PERRY COUNTY — Purdue Extension held a special meeting, inviting historian and author Fred Whitmore to speak on local Indiana farm history.
Whitmore spoke on Purdue University farm education and what impact it had on the area.
Whitmore ran photos dating back to the late 1800s and up to the mid 20th century.
“We’re going back to no roads and no electricity; we had outhouses … have you ever used an outhouse?” he asked of the people gathered who had signed up for the presentation.
Majority of photos were in black and white, showing mothers, fathers, children, workhands, farm animals, farm equipment, plowed fields and rows of corn.
“You know you’re in Indiana when the pig makes the family portrait,” he joked.
Whitmore also pointed out the different kinds of clothes people were wearing, noting they were usually made at home.
Narrowing down how farm life used to be, he started with the roads. Farmers had their share of trouble with roads around the early 20th century and before, he said. Roads were made of dirt and would easily turn to mud, he said, showing a photo dating from 1923.
Winter created a different way of life, Whitmore explained, for rural residents and from what we know today. People didn’t travel in the winter. They isolated in their homes and made their own stuff. They had churns for meat, grinding it up, among other things.
Children did the work on the farm, as well, though they still went to school. School buses were different, Whitmore said, showing old timey buses from the 1920s and 1930s, made of wood and loading from the rear.
Children received regular school studies but Purdue agents would provide additional education about farming. Information about corn was taught extensively to schoolchildren, with hands-on experience taught by agents.
Many families had to read by lamplight until the early 1940s, when electricity came to Perry County. Whitmore said the government would loan money for families to receive electricity but only if there were enough households on the line. During World War II, getting electricity to the counties was difficult, Whitmore recounted, as materials were scarce.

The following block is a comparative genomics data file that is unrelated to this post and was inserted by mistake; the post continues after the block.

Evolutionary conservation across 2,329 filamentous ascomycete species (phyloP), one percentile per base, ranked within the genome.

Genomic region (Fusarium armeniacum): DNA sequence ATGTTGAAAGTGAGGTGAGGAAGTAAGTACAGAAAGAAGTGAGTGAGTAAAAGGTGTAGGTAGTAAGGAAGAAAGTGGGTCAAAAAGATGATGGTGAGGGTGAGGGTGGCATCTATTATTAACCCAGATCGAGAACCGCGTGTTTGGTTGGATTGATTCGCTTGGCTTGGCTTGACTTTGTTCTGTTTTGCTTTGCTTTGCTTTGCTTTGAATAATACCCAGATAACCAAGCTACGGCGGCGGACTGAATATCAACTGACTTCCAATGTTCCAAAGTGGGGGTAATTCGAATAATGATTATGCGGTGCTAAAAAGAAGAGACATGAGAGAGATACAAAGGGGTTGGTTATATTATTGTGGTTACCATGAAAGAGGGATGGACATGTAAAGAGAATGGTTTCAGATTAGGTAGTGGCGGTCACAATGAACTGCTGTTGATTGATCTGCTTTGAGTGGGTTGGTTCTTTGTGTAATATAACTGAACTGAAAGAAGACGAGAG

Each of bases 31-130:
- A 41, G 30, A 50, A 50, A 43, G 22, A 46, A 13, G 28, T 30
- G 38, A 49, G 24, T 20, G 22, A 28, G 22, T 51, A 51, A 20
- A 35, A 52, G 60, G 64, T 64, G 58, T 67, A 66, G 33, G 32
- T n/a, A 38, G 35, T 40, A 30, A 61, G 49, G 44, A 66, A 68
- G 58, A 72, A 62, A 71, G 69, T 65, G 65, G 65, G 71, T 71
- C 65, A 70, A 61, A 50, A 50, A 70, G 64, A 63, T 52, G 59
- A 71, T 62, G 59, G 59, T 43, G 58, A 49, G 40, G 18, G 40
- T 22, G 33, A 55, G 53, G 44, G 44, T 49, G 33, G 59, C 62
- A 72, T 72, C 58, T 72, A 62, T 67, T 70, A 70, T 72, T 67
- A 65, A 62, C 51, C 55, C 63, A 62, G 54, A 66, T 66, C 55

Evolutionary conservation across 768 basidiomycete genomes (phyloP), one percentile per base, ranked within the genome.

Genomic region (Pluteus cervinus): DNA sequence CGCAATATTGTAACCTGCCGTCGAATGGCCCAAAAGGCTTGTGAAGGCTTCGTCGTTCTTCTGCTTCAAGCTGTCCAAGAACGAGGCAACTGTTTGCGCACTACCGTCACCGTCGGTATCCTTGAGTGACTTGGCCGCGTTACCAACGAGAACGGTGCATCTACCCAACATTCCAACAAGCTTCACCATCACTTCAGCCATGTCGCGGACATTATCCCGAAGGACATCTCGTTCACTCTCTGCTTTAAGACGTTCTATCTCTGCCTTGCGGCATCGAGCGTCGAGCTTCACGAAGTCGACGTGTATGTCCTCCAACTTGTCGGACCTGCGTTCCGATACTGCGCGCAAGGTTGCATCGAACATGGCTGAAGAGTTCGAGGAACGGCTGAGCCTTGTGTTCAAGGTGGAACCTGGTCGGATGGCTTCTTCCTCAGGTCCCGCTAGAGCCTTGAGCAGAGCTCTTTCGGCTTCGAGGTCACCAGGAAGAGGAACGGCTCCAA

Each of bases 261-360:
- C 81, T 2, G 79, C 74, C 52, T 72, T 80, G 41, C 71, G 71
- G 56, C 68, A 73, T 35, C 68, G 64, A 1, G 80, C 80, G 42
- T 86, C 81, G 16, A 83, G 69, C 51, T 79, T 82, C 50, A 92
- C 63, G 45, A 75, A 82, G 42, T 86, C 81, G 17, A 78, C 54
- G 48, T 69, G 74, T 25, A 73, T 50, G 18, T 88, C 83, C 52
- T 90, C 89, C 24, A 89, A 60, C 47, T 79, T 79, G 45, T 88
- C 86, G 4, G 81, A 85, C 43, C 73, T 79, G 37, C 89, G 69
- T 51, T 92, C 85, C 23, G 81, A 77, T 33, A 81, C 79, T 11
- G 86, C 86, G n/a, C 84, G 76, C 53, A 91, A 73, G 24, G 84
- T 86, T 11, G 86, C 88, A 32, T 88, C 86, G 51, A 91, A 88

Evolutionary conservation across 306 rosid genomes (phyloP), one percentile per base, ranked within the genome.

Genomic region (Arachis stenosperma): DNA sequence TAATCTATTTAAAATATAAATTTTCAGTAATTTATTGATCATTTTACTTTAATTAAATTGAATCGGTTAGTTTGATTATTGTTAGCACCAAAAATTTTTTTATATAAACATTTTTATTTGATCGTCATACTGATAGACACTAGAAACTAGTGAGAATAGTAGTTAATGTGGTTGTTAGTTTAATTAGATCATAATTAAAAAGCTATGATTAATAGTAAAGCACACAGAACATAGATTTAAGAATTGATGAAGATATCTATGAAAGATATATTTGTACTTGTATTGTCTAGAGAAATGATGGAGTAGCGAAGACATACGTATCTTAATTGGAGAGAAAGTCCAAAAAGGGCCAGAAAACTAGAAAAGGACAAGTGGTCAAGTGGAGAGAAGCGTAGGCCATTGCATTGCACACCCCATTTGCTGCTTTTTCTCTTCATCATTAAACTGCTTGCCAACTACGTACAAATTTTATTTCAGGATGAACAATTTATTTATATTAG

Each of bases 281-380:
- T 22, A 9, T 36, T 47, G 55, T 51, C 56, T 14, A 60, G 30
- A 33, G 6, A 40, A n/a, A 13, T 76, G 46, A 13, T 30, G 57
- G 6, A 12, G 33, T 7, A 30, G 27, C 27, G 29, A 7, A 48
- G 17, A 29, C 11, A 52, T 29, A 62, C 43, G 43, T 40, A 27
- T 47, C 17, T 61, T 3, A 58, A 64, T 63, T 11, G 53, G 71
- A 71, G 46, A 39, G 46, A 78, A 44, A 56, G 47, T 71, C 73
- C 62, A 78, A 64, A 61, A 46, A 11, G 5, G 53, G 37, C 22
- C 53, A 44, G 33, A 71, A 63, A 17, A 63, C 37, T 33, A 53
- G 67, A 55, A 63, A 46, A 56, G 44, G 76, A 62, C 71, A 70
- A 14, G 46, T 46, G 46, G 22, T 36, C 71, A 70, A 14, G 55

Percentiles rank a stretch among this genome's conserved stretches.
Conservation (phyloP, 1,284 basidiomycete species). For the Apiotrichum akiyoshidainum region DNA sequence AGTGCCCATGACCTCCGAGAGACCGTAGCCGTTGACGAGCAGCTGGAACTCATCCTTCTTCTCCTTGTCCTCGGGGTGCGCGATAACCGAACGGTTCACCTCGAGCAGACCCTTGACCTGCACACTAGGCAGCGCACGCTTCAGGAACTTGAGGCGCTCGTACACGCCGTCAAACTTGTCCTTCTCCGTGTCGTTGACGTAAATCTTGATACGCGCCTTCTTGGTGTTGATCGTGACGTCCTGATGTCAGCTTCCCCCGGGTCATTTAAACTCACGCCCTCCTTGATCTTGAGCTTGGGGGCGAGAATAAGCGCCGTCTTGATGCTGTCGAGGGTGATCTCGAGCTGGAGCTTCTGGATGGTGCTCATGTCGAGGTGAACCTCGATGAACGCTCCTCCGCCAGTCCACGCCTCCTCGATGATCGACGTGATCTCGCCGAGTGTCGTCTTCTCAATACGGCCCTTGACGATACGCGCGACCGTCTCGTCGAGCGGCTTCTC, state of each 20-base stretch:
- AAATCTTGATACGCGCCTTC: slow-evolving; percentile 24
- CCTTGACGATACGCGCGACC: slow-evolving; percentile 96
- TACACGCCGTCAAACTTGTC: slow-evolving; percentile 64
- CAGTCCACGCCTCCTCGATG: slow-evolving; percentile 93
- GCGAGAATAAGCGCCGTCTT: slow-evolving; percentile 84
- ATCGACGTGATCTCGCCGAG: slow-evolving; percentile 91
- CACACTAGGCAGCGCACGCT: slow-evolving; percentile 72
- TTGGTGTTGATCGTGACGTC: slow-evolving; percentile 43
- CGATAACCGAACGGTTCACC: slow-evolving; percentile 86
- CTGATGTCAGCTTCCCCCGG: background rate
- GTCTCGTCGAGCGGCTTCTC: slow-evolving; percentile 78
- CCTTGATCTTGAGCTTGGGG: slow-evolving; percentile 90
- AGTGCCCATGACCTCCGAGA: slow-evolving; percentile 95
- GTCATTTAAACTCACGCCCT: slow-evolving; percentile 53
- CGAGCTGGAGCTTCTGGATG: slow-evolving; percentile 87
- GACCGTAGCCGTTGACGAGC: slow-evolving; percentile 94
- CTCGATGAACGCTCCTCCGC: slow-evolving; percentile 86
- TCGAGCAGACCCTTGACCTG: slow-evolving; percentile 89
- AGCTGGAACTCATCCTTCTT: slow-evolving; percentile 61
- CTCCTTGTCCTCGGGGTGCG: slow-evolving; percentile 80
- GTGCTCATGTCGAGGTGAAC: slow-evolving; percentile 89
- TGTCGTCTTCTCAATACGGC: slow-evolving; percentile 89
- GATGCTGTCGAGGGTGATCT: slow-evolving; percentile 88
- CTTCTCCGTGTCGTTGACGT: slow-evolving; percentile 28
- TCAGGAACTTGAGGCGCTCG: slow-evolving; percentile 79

Whitmore could remember how his grandmother lived when she didn’t have electricity. She used washboards to wash clothes and large tubs filled with water heated on a stove to bathe, he said.
Purdue educators are what they’re called today but they were originally called agents, he said. They did more than teach schoolchildren but also helped farmers determine their soil pH balance. The region has shown a history of acidic soil, Whitmore explained. When tested, farmers would be told if they had “sweet or sour soil.” With sour soil, it was too acidic to grow crops reliably. Farmers would often need to apply lime to the ground to raise soil pH and reduce acidity.
“When we talk about manual labor, this is what we mean,” Whitmore said, showing photos of long lime train cars and workers with shovels. The trains would dump the lime on the side of the tracks for farmers to pick up.
“There were no roads,” Whitmore reminded everyone, suggesting the challenge of getting the lime to the farm. He said farmers would need about one to two tons to cover one acre. Train lines ran by farms to ease the travel by road but the lime had to be picked up and hauled over fields.
Purdue agents provided other kinds of education. Horses pulled plows before tractors were used and Purdue educators were out teaching farm families how to team and tie up horses “for more horse power,” Whitmore said, citing it as a common practice among the Amish as can be seen today.
Corn storage was an issue for farmers, especially in the winter. Corn was shucked straight from the field and stored in open wire silos. When winter came, they’d lose around 30% of their ears, Whitemore said. To combat this problem, Purdue agents would help farmers go through their ears, selecting good ears from the bad. They would feed the bad ones to the hogs and hang the good ones to dry.
“It’s simple once you have the data,” Whitmore said.
Education to help sort egg laying chickens would help farmers only focus on egg layers. Crop rotation and how to rotate and successfully pasture animals were among other things Prudue educated farmers about.
After World War II, the government gave Purdue University and Extension its extra dynamite. The plan was for Purdue agents to use it to help landowners blow out stumps, Whitmore said.
The local population, who needed new agriculture sciences, usually didn’t go to Purdue or any higher education to learn new techniques, he said. Purdue started their extension program with agents to travel to towns to provide farmers with new discoveries. For about 40 years, Purdue brought their agents by train to communities with educational instruction. Purdue would park the train cars in the communities. The farmers would come to the train cars to learn new practices to take and use on their farms.
In Perry County, Tobinsport had a farmers’ institute in 1888. One of the buildings is still standing today.
Whitmore’s has several books with the goal to preserve Midwestern agriculture history, particularly that of Purdue University and the State of Indiana. His books are published by Purdue University Press and can be found at www.press.purdue.edu.